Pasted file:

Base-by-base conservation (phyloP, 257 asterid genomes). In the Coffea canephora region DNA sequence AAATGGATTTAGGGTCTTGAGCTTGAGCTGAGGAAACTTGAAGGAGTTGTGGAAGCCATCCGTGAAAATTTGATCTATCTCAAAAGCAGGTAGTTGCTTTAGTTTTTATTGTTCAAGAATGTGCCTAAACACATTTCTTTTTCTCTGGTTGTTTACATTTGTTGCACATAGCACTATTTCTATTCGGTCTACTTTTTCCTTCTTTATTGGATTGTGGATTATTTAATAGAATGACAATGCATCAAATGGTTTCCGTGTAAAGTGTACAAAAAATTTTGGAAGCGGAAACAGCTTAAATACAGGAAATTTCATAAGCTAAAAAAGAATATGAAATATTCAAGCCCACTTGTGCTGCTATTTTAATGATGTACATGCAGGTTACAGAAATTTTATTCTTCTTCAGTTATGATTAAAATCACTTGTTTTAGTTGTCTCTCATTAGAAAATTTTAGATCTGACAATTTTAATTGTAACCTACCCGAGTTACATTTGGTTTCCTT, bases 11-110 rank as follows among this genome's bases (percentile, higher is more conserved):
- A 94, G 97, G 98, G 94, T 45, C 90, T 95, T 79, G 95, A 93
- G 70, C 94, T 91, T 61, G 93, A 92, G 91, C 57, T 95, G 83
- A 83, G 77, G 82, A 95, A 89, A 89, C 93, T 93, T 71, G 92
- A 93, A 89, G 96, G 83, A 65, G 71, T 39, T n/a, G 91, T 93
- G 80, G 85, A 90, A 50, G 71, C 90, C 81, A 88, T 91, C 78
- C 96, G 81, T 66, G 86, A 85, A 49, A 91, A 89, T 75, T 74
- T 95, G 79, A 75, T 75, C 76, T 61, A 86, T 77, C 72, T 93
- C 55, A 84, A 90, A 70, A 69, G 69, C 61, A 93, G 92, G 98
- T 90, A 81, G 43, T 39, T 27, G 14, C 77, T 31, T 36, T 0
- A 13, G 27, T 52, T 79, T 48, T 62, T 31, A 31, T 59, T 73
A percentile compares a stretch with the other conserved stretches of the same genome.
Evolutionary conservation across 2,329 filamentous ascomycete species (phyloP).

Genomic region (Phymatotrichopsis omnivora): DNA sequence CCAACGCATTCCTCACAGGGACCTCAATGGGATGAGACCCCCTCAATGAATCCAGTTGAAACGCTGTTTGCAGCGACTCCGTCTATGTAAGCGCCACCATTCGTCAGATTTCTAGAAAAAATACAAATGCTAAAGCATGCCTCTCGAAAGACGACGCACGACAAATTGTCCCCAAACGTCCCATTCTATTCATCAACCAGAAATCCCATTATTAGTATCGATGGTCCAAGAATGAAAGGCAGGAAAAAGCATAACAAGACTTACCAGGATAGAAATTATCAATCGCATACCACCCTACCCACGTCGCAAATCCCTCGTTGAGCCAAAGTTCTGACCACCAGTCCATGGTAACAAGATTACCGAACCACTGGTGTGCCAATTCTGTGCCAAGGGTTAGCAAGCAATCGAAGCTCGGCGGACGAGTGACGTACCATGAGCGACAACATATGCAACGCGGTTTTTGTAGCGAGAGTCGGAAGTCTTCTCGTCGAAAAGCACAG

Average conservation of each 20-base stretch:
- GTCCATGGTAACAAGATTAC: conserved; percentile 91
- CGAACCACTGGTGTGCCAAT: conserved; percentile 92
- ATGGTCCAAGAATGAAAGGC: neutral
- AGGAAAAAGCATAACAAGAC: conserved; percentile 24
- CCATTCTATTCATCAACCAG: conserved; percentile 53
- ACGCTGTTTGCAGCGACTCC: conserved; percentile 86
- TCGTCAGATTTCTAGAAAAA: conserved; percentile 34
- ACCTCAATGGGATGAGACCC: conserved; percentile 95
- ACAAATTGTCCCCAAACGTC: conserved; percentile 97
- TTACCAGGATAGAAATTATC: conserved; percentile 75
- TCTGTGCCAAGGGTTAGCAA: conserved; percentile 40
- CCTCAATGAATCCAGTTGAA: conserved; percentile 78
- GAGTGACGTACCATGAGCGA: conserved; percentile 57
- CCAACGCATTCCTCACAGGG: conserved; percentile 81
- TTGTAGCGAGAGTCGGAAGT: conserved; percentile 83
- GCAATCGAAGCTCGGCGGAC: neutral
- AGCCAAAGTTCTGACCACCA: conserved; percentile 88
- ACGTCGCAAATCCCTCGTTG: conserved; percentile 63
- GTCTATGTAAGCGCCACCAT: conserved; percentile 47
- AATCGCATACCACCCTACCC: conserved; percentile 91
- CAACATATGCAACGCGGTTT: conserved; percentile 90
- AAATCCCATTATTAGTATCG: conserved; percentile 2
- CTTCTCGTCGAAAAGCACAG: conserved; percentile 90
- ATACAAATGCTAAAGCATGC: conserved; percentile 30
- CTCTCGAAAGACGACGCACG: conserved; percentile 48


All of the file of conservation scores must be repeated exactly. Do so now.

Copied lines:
Base-by-base conservation (phyloP, 257 asterid genomes). In the Coffea canephora region DNA sequence AAATGGATTTAGGGTCTTGAGCTTGAGCTGAGGAAACTTGAAGGAGTTGTGGAAGCCATCCGTGAAAATTTGATCTATCTCAAAAGCAGGTAGTTGCTTTAGTTTTTATTGTTCAAGAATGTGCCTAAACACATTTCTTTTTCTCTGGTTGTTTACATTTGTTGCACATAGCACTATTTCTATTCGGTCTACTTTTTCCTTCTTTATTGGATTGTGGATTATTTAATAGAATGACAATGCATCAAATGGTTTCCGTGTAAAGTGTACAAAAAATTTTGGAAGCGGAAACAGCTTAAATACAGGAAATTTCATAAGCTAAAAAAGAATATGAAATATTCAAGCCCACTTGTGCTGCTATTTTAATGATGTACATGCAGGTTACAGAAATTTTATTCTTCTTCAGTTATGATTAAAATCACTTGTTTTAGTTGTCTCTCATTAGAAAATTTTAGATCTGACAATTTTAATTGTAACCTACCCGAGTTACATTTGGTTTCCTT, bases 11-110 rank as follows among this genome's bases (percentile, higher is more conserved):
- A 94, G 97, G 98, G 94, T 45, C 90, T 95, T 79, G 95, A 93
- G 70, C 94, T 91, T 61, G 93, A 92, G 91, C 57, T 95, G 83
- A 83, G 77, G 82, A 95, A 89, A 89, C 93, T 93, T 71, G 92
- A 93, A 89, G 96, G 83, A 65, G 71, T 39, T n/a, G 91, T 93
- G 80, G 85, A 90, A 50, G 71, C 90, C 81, A 88, T 91, C 78
- C 96, G 81, T 66, G 86, A 85, A 49, A 91, A 89, T 75, T 74
- T 95, G 79, A 75, T 75, C 76, T 61, A 86, T 77, C 72, T 93
- C 55, A 84, A 90, A 70, A 69, G 69, C 61, A 93, G 92, G 98
- T 90, A 81, G 43, T 39, T 27, G 14, C 77, T 31, T 36, T 0
- A 13, G 27, T 52, T 79, T 48, T 62, T 31, A 31, T 59, T 73
A percentile compares a stretch with the other conserved stretches of the same genome.
Evolutionary conservation across 2,329 filamentous ascomycete species (phyloP).

Genomic region (Phymatotrichopsis omnivora): DNA sequence CCAACGCATTCCTCACAGGGACCTCAATGGGATGAGACCCCCTCAATGAATCCAGTTGAAACGCTGTTTGCAGCGACTCCGTCTATGTAAGCGCCACCATTCGTCAGATTTCTAGAAAAAATACAAATGCTAAAGCATGCCTCTCGAAAGACGACGCACGACAAATTGTCCCCAAACGTCCCATTCTATTCATCAACCAGAAATCCCATTATTAGTATCGATGGTCCAAGAATGAAAGGCAGGAAAAAGCATAACAAGACTTACCAGGATAGAAATTATCAATCGCATACCACCCTACCCACGTCGCAAATCCCTCGTTGAGCCAAAGTTCTGACCACCAGTCCATGGTAACAAGATTACCGAACCACTGGTGTGCCAATTCTGTGCCAAGGGTTAGCAAGCAATCGAAGCTCGGCGGACGAGTGACGTACCATGAGCGACAACATATGCAACGCGGTTTTTGTAGCGAGAGTCGGAAGTCTTCTCGTCGAAAAGCACAG

Average conservation of each 20-base stretch:
- GTCCATGGTAACAAGATTAC: conserved; percentile 91
- CGAACCACTGGTGTGCCAAT: conserved; percentile 92
- ATGGTCCAAGAATGAAAGGC: neutral
- AGGAAAAAGCATAACAAGAC: conserved; percentile 24
- CCATTCTATTCATCAACCAG: conserved; percentile 53
- ACGCTGTTTGCAGCGACTCC: conserved; percentile 86
- TCGTCAGATTTCTAGAAAAA: conserved; percentile 34
- ACCTCAATGGGATGAGACCC: conserved; percentile 95
- ACAAATTGTCCCCAAACGTC: conserved; percentile 97
- TTACCAGGATAGAAATTATC: conserved; percentile 75
- TCTGTGCCAAGGGTTAGCAA: conserved; percentile 40
- CCTCAATGAATCCAGTTGAA: conserved; percentile 78
- GAGTGACGTACCATGAGCGA: conserved; percentile 57
- CCAACGCATTCCTCACAGGG: conserved; percentile 81
- TTGTAGCGAGAGTCGGAAGT: conserved; percentile 83
- GCAATCGAAGCTCGGCGGAC: neutral
- AGCCAAAGTTCTGACCACCA: conserved; percentile 88
- ACGTCGCAAATCCCTCGTTG: conserved; percentile 63
- GTCTATGTAAGCGCCACCAT: conserved; percentile 47
- AATCGCATACCACCCTACCC: conserved; percentile 91
- CAACATATGCAACGCGGTTT: conserved; percentile 90
- AAATCCCATTATTAGTATCG: conserved; percentile 2
- CTTCTCGTCGAAAAGCACAG: conserved; percentile 90
- ATACAAATGCTAAAGCATGC: conserved; percentile 30
- CTCTCGAAAGACGACGCACG: conserved; percentile 48